There has never been a better time to be a women's professional wrestler than now, according to World Wrestling Entertainment (WWE) superstar Alexa Bliss.
For decades women have played a back seat role to their male counterparts in the world of sports entertainment, often performing in gimmick matches such as lingerie, mud wrestling and cat fights.
But the last 24 months has seen a major turnaround, with women's wrestling receiving a big promotional push from the WWE, including a headline act between Sasha Banks and Charlotte Flair at a Pay-Per-View event in October 2016.
The advancement of female representation in media has taken huge strides recently, with blockbuster hit movie Wonder Woman breaking records and UFC star Ronda Rousey breaking arms.
Bliss says the progress has resonated with her and her colleagues.
"We are superstars now, we are no longer 'Divas'," Bliss says.
"We have this women's revolution going on right now with what we as WWE superstars are achieving, week in and week out.
"We are constantly proving more and more what amazing athletes the WWE women's division has."
The 25-year-old credits a cult female comic book movie character for inspiring a major development in the Alexa Bliss character; Suicide Squad's Harley Quinn.
"I thought she was so cool and edgy... I knew straight away I needed to channel that and incorporate parts of Harley Quinn into who Alexa Bliss is."
'Little Miss Bliss' will be part of the WWE juggernaut when it hits New Zealand shores on September 13, taking place at Hornecastle Arena in Christchurch.
Just three short years ago, the thought of travelling abroad to wrestle in foreign countries for the WWE was little more than a dream for Bliss.
As a rookie with zero wrestling experience, she was signed to a WWE development contract off the back of an impressive amateur body building career.
The Raw women's champion credits her meteoric rise through the ranks of the WWE to the wrestling education she received in the company's development brand, NXT, and it's Performance Center (PC).
"The PC is the best thing to ever land in the WWE," she says.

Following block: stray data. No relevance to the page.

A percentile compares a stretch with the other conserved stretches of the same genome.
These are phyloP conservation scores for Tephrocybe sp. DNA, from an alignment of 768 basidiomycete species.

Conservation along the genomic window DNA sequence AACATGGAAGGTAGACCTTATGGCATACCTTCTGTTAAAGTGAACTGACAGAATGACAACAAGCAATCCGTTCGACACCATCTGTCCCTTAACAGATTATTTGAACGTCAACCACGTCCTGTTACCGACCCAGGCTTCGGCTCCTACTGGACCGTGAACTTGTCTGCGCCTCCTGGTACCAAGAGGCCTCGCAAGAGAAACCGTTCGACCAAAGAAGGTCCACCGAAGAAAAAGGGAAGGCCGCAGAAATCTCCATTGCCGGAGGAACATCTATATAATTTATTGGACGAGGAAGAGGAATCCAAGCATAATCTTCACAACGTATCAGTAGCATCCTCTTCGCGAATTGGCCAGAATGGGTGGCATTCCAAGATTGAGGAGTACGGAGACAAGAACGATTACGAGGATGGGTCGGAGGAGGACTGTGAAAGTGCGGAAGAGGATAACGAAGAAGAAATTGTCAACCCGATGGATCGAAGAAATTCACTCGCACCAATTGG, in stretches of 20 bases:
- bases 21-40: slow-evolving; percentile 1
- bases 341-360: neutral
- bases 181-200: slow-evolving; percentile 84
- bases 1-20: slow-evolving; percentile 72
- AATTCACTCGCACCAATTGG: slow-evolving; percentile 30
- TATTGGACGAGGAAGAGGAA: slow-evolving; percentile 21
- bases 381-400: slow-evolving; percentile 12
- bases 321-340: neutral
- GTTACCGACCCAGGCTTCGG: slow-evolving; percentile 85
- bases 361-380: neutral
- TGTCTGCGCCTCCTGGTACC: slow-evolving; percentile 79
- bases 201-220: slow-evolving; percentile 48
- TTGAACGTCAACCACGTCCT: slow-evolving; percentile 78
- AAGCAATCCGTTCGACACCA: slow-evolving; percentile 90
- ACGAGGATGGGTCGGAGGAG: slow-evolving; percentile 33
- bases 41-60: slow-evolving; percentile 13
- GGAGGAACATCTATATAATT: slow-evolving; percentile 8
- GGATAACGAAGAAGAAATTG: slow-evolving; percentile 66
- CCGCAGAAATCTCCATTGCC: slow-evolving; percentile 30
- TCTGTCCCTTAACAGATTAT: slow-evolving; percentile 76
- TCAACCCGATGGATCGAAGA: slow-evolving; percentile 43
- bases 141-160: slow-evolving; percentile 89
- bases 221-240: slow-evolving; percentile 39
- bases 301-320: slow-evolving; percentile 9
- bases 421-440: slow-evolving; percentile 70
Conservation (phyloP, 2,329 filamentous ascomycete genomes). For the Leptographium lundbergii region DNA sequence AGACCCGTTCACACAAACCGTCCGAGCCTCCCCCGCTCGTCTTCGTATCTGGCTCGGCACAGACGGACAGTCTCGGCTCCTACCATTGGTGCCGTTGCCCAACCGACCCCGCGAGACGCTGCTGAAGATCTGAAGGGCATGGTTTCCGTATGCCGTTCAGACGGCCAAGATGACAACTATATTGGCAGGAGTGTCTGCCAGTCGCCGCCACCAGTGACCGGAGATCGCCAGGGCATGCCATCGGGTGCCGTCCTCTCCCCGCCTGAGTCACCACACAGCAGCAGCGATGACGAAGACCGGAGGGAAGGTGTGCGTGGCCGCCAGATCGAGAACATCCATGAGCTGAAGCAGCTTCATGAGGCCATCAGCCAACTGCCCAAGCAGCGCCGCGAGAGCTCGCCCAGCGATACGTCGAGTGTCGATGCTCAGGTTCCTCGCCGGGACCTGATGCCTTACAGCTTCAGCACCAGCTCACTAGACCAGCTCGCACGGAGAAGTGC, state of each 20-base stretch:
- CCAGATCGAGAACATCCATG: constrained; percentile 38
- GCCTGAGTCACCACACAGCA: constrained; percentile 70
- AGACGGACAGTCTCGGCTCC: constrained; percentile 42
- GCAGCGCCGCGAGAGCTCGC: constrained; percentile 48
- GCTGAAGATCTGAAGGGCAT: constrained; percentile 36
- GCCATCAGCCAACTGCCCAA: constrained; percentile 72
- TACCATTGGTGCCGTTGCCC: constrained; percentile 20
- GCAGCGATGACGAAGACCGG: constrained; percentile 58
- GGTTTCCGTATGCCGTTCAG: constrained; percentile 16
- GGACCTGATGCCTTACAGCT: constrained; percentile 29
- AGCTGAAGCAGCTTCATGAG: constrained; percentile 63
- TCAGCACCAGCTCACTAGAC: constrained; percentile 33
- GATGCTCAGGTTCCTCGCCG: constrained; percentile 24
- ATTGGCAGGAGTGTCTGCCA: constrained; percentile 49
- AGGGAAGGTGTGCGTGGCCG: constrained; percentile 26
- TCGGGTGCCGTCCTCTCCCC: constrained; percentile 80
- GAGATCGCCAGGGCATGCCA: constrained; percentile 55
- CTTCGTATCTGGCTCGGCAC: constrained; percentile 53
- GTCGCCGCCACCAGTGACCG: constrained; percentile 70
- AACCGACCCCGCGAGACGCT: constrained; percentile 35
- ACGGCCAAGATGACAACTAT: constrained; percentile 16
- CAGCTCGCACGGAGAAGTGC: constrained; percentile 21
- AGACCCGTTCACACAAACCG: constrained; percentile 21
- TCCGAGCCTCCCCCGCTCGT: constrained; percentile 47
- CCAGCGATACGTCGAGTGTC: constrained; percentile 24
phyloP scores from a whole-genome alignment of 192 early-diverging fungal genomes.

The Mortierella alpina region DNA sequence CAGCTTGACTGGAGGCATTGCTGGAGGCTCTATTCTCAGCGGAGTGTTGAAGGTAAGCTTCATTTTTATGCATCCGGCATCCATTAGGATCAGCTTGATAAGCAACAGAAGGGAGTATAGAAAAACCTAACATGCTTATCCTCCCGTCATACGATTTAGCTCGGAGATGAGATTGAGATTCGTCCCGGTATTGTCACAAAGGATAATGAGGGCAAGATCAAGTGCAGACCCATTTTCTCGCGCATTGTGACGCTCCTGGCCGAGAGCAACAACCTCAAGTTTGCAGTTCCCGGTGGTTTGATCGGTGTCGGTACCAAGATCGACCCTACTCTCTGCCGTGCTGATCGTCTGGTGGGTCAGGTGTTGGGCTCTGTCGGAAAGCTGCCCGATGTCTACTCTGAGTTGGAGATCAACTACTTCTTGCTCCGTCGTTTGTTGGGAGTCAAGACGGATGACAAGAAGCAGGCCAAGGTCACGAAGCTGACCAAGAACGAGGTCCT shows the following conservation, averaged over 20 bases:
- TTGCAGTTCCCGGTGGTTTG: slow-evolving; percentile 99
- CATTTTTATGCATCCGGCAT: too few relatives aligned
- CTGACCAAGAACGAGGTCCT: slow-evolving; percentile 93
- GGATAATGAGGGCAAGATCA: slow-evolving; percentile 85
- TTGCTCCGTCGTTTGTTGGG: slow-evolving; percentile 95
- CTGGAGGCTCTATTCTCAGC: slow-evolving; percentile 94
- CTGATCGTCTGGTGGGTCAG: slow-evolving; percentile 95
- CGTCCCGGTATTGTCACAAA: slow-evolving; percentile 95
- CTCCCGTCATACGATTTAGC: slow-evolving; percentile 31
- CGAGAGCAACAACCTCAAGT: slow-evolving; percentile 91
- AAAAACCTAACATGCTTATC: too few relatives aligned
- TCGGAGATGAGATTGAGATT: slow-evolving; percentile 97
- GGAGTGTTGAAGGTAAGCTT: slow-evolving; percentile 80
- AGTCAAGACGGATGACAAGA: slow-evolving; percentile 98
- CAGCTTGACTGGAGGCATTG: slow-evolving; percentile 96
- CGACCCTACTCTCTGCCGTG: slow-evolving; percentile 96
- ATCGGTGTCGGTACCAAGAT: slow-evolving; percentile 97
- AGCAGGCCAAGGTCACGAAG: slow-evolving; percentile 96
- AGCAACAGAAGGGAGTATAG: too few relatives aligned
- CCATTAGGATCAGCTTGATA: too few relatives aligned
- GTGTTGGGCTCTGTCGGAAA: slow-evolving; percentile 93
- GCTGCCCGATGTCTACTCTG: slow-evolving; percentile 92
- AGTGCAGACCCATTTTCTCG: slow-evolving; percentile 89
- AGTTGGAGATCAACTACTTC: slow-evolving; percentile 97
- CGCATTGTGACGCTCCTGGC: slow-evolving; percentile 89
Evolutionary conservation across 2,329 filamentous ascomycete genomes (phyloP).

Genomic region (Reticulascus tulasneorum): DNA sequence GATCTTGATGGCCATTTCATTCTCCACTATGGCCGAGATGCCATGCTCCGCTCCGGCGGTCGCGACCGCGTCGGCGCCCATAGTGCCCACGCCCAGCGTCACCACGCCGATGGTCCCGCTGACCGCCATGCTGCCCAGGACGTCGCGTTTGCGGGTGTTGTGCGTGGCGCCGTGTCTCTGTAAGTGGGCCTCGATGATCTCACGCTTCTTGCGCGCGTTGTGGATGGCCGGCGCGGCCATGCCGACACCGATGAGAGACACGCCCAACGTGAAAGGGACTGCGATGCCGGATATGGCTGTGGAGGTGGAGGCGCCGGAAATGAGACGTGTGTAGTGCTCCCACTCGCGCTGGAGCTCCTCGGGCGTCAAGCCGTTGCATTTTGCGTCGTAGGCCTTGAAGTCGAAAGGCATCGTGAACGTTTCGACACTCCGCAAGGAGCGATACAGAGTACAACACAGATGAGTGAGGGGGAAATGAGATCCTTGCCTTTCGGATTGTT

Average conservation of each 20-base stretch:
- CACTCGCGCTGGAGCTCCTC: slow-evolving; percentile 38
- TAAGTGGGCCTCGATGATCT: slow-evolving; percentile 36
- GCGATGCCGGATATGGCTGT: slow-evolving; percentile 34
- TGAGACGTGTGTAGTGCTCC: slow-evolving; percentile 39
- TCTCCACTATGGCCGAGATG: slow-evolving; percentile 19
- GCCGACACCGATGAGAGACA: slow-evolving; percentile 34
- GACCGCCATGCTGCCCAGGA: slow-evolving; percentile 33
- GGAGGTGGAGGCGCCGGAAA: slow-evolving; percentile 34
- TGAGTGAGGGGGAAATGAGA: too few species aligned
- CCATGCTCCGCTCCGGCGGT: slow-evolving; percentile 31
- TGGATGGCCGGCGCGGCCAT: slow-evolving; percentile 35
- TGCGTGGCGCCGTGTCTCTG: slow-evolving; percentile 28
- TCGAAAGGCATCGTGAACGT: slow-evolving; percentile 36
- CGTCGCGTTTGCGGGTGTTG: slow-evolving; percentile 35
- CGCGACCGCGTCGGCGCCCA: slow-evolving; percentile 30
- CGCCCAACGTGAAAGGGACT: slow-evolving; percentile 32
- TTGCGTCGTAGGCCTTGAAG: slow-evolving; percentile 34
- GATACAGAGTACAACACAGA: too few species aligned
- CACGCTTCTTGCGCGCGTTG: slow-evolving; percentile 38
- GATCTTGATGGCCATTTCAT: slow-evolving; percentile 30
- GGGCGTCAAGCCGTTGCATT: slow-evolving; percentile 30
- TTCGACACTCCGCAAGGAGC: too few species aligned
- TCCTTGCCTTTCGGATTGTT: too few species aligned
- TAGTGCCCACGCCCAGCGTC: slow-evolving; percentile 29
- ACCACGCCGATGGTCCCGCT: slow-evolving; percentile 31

"I had never trained before, I had never even wrestled before... Being in NXT with all the great coaches they have there was just so amazing.
"You get everything you need at your fingertips. The wealth of knowledge from all the coaches who have been in WWE for years is unbelievable and the result of that is NXT growing into the third brand of WWE because of how well the Performance Centre works."
Bliss won the Smackdown Live women's championship in December, just four months after her promotion from NXT and hasn't looked back since, earning the Raw title in April after being traded to the 'flagship' show weeks earlier.
The former kickboxer is widely lauded as one of the best trash-talking superstars on the male or female roster, but Bliss said it all comes from what she learned before her call-up to the main roster.
"I would have anxiety over our promo classes and I would panic and I was just terrible on the microphone," she says.
"But the fact we had classes every week I was able to gain in confidence and learn how to speak in front of an audience, be it 500, 5000 or 50,000.
"Our promo coach was WWE legend, the late Dusty Rhodes, and he would talk about trying new things and getting out of our comfort zone. He was a huge influence for me."
Newshub can exclusively reveal that New Zealand's own Dakota Kai will be competing in the WWE Network special; Mae Young Classic tournament, which kicks off on August 28.
Kai will join Australian-based Kiwi Toni Storm and 30 other female wrestlers from around the globe in a single-elimination tournament.
It provides a unique opportunity for the talented young New Zealander to gain worldwide exposure on a platform like WWE Network which has over 2 million subscribers in the United States alone.
Bliss said the Kai needs to go into the whole experience with an open mind and a want to learn.
"I would say it's not a sprint, it's a marathon. You have to take things day by day and embrace the process."